The Lowest Seat

Our story in  Luke 14:1-14 begins when Jesus is invited to a Sabbath feast at one of the Pharisee’s house. At this feast, Jesus “noticed how the guests were jockeying for places of honor at the dinner” (The Voice). And so Jesus told them a parable:

“When someone invites you to a wedding feast, do not take the place of honor, for a person more distinguished than you may have been invited.  If so, the host who invited both of you will come and say to you, ‘Give this person your seat.’ Then, humiliated, you will have to take the least important place. But when you are invited, take the lowest place, so that when your host comes, he will say to you, ‘Friend, move up to a better place.’ Then you will be honored in the presence of all the other guests.For all those who exalt themselves will be humbled, and those who humble themselves will be exalted.” (NIV)

Now, is Jesus simply trying to give us savvy social advice? Is He trying to teach us shrewd ways to seek our own honor? I found this commentary very interesting for our discussion: “The parable Jesus told is actually a version of one told by other rabbis at the time – but with a noticeable difference. Other rabbis advised that one should take a seat two or three places below where one would normally sit – but not all the way at the end” (carefulfornothing.com). You see, in Jesus’ day the lowest seat was reserved for the lowest guest who was expected to act as the servant for the meal in the case that no servants were present. It was the seat that no one wanted! “[I]n taking the lowest seat one would be indicating to everyone else that he or she is not unlike a hired servant or slave.”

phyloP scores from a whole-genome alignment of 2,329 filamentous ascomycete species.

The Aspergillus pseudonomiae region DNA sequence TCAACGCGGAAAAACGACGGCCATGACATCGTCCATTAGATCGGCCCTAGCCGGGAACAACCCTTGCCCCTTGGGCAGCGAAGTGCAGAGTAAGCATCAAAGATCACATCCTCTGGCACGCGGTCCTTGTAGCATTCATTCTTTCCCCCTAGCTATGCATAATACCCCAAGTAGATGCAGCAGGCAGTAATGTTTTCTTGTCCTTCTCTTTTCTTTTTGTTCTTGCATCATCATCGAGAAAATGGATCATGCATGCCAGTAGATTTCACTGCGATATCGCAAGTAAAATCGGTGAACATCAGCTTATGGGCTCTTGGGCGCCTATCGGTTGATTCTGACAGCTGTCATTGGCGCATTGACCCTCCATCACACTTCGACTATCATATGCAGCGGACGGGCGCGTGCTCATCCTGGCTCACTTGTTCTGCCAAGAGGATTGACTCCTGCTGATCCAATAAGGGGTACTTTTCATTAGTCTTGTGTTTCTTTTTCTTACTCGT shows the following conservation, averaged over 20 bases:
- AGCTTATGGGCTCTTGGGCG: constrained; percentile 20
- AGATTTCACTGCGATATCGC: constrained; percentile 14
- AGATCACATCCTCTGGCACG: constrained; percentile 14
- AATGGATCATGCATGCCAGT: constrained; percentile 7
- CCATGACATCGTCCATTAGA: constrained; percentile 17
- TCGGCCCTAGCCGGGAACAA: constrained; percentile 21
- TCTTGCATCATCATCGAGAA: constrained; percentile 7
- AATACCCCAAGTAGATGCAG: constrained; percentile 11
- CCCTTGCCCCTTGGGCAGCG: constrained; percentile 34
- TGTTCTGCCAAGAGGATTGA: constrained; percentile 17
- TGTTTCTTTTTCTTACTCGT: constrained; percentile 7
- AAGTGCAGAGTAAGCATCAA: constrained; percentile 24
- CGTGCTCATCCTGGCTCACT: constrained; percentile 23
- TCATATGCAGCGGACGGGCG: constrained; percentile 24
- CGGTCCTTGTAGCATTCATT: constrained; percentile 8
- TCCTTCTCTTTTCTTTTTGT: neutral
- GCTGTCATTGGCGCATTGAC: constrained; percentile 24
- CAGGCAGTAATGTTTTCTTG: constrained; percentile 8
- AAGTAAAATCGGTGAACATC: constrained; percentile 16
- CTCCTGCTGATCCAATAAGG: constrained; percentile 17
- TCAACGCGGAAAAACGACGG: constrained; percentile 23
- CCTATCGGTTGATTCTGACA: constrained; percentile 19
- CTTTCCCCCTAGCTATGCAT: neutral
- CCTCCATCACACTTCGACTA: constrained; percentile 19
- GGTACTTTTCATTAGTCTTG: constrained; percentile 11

How often today do we catch ourselves ranking those around us? Trying to figure out how we fit into the social hierarchy? (I have certainly been guilty here.) But when Jesus tells us to take the lowest seat, he is telling us to completely skip ranking anyone (under any circumstances) and to simply consider ourselves as everyone else’s servant! Is this a radical paradigm shift for us? You bet! But how can we ever break out of these destructive thought processes that are so deeply ingrained in our psyches? Perhaps our only answer is to spend time with the Servant of Servants! After all, the more time we spend with Jesus and observe His example, the more we can’t help becoming like Him!  Let’s spend some of our personal devotion time this week meditating on Christ’s example. I, for one, plan on re-reading John 13 and Philippians 2:5-11. Would you be willing to join me?

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2 thoughts on “The Lowest Seat

  1. After reading John 13, I found Barclay’s commentary on it very interesting. His information on the endearing treatment of Judas by Jesus was “eye opening”. To think that, at the last supper, the disciples were reclining at the table, as the tradition was, which lent to the likelihood that Jesus head was on Judas chest, just as “the one he loved” was reclining on Jesus chest.

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